handling stress at work

Workplace stress is not a new concept as the office has always been related to stress, boredom and sometimes even depression. While workplace stress is normal to some extent, excessive stress can reduce your productivity and adversely affect your mental/physical health, relationships, and career growth. While you can not really control everything happening at your office, you can always control the ways it affects your well being. Make sure you do not feel helpless and depressed while you are stuck in such an environment.  Whatever your ambitions or work demands, there are steps you can take to protect yourself from the damaging effects of stress, improve your job satisfaction, and bolster your well-being in and out of the workplace.


Reasons for excessive stress at work-

  • Fear of missing out
  • More overtime due to staff cutbacks
  • Performance pressure followed by job dissatisfaction
  • The pressure to work at optimum levels—all the time!
  • Lack of control over how you do your work
  • Office politics

Also Read: How to help your partner to get out of depression? 

Signs of workplace stress

  • Feeling anxious, irritable, or depressed
  • Apathy, loss of interest in work
  • Problems sleeping
  • Fatigue
  • Trouble concentrating
  • Muscle tension or headaches
  • Stomach problems
  • Social withdrawal
  • Loss of sex drive
  • Using alcohol or drugs to cope


1. Connect with people


Sometimes the best stress-reducer is simply sharing your stress with someone close to you. The act of talking it out and getting support and sympathy—especially face-to-face—can be a highly effective way of blowing off steam and regaining your sense of calm. The other person doesn’t have to “fix” your problems; they just need to be a good listener. Having a solid support system at work can help buffer you from the negative effects of job stress. Just remember to listen to them and offer support when they are in need as well. If you feel you do not have anyone to be friends with in the office, you can always try meeting new people with common interests by attending seminars, joining clubs, or socializing in general.

2. Go healthy


Good health is directly related to your well being, in every context. When you’re overly focused on work, it’s easy to neglect your physical health. But when you’re supporting your health with good nutrition and exercise, you’re stronger and more resilient to stress. Your food choices can have a huge impact on how you feel during the workday. Eating small, frequent and healthy meals, for example, can help your body maintain an even level of blood sugar, keeping your energy and focus up, and avoiding mood swings and depression.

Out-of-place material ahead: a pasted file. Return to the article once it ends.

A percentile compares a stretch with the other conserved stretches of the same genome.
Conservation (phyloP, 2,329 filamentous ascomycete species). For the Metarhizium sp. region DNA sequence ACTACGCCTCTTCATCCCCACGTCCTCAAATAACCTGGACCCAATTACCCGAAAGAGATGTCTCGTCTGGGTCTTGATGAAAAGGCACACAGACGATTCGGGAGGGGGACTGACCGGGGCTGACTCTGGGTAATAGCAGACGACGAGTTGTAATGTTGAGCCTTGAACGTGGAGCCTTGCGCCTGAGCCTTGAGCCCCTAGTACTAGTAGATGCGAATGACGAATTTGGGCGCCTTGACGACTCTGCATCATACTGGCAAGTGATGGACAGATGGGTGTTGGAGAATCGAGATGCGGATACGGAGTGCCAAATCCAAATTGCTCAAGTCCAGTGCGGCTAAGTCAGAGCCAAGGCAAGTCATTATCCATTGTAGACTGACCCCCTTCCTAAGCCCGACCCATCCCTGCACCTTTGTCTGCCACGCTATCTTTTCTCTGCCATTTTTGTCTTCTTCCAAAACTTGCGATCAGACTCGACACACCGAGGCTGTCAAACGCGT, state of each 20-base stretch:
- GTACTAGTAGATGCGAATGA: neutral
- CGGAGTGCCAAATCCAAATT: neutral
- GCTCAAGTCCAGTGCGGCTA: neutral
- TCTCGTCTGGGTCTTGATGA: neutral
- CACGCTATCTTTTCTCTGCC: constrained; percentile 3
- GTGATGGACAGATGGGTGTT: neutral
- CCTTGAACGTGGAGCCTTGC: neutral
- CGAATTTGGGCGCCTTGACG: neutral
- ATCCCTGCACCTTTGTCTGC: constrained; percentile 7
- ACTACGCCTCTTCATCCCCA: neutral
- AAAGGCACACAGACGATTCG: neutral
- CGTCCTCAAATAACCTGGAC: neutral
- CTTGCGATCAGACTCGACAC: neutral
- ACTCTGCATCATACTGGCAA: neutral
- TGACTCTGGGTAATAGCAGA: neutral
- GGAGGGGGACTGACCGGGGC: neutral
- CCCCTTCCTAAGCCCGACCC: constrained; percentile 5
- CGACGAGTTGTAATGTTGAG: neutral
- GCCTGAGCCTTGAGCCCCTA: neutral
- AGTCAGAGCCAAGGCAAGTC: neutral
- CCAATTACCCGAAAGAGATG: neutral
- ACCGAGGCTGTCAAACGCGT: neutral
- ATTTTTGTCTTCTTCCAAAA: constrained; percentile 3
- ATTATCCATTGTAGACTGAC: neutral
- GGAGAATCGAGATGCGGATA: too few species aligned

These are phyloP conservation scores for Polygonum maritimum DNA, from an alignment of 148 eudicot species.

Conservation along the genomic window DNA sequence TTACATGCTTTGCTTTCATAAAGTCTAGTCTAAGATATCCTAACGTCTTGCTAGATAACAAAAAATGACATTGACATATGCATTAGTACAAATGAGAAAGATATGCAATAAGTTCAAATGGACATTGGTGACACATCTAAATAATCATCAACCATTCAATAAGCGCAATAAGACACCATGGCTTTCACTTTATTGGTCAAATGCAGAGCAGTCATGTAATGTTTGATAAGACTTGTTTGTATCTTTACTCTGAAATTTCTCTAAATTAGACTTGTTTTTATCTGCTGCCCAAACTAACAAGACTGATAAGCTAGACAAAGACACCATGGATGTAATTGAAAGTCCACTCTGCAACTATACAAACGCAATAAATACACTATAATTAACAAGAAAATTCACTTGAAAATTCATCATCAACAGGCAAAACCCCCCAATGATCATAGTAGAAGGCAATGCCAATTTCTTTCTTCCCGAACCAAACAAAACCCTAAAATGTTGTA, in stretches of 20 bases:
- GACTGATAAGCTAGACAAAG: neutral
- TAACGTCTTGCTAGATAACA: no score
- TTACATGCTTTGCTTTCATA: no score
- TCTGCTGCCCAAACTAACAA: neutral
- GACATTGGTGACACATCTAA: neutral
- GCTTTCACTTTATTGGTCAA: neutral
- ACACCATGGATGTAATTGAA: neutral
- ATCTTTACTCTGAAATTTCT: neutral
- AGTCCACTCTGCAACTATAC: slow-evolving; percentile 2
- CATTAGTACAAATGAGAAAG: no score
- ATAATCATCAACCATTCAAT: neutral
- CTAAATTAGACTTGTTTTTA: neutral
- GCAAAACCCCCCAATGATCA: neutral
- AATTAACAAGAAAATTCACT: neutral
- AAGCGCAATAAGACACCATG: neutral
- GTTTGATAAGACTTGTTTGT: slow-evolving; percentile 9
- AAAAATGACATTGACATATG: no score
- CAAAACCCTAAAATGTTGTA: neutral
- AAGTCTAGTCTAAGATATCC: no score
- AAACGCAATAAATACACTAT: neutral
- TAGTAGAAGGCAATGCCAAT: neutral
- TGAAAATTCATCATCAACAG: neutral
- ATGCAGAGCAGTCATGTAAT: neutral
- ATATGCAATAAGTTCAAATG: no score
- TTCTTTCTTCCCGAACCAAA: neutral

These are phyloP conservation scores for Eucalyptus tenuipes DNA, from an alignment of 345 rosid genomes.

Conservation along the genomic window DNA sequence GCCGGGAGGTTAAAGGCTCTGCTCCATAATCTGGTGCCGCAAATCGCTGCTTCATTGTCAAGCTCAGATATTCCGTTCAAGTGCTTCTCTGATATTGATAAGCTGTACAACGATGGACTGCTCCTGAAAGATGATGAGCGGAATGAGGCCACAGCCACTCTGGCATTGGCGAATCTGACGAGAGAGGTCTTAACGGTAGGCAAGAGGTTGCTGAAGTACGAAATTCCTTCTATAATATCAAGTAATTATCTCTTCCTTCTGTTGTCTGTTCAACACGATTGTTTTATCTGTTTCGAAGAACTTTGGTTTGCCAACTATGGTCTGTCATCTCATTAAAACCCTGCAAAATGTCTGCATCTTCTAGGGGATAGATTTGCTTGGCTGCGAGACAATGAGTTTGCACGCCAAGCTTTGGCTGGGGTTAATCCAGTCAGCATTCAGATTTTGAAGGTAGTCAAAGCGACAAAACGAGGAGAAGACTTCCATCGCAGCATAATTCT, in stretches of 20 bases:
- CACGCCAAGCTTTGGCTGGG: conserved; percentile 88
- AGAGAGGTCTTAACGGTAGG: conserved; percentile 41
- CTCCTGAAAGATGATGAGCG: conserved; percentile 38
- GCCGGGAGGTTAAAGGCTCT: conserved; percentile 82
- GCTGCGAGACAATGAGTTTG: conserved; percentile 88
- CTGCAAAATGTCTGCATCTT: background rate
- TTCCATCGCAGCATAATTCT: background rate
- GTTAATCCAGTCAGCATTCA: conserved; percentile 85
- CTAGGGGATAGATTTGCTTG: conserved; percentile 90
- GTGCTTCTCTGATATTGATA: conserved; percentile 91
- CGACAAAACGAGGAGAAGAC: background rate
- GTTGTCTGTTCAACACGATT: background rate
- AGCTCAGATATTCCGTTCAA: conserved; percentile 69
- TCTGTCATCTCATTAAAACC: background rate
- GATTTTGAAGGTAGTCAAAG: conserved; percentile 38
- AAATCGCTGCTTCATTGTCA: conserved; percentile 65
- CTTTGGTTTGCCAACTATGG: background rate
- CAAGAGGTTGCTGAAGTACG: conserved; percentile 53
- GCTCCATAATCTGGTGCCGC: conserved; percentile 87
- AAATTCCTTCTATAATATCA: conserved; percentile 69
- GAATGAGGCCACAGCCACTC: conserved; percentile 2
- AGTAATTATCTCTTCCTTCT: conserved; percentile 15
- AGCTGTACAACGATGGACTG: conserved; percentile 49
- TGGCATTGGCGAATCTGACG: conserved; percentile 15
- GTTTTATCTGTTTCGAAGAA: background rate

3. Have your productivity sleep


You must have heard about the term ‘beauty sleep’, which women generally do to achieve a natural glow on the face. Similarly, having a good 8 hours of sleep complements your daytime productivity, creativity, problem-solving skills, and ability to focus. The better rested you are, the better equipped you’ll be to tackle your job responsibilities and cope with workplace stress. Limit the number of night or irregular shifts you work in a row to prevent sleep deprivation mounting up on your head.


4. Prioritize and organize tasks


When job and workplace stress threatens to overwhelm you, there are simple, practical steps you can take to regain control. All work and no play is a recipe for burnout. Try to find a balance between work and family life, social activities and solitary pursuits, daily responsibilities and downtime. Avoid scheduling things back-to-back or trying to fit too much into one day. If you've got too much on your plate, distinguish between the "shoulds" and the "musts." Drop tasks that aren't truly necessary to the bottom of the list or eliminate them entirely. If a large project seems overwhelming, focus on one manageable step at a time, rather than taking on everything at once.


5. Ditch bad habits at work

Many of us make the job stress worse with negative thoughts and behavior. If you can turn around these self-defeating habits, you’ll find employer-imposed stress easier to handle. If you focus on the downside of every situation and interaction, you'll find yourself drained of energy and motivation. Try to think positively about your work, avoid negative-thinking co-workers, and pat yourself on the back about small accomplishments, even if no one else does. Many things at work are beyond our control—particularly the behavior of other people. Rather than stressing out over them, focus on the things you can control such as the way you choose to react to problems.


6. Be proactive and clear about duties

Healthy and happy employees are always an asset to the company. So think of your contentment as a mutual demand between you and your company. The human resource department is responsible for dealing with problems related to employee satisfaction and maintaining a healthy working environment. Rather than rattle off a list of complaints, let your employer know about specific conditions that are impacting your work performance. Ask your supervisor for an updated description of your job duties and responsibilities. You may then be able to point out that some of the things you are expected to do are not part of your job description and gain a little leverage by showing that you've been putting in work over and above the parameters of your job.

We hope this helps you to find peace, contentment, and success at your work. Share it with your colleagues and get socializing, as they say, sharing is caring!



Tags:  How to manage stress at work, Work related stress, How to deal with stress and anxiety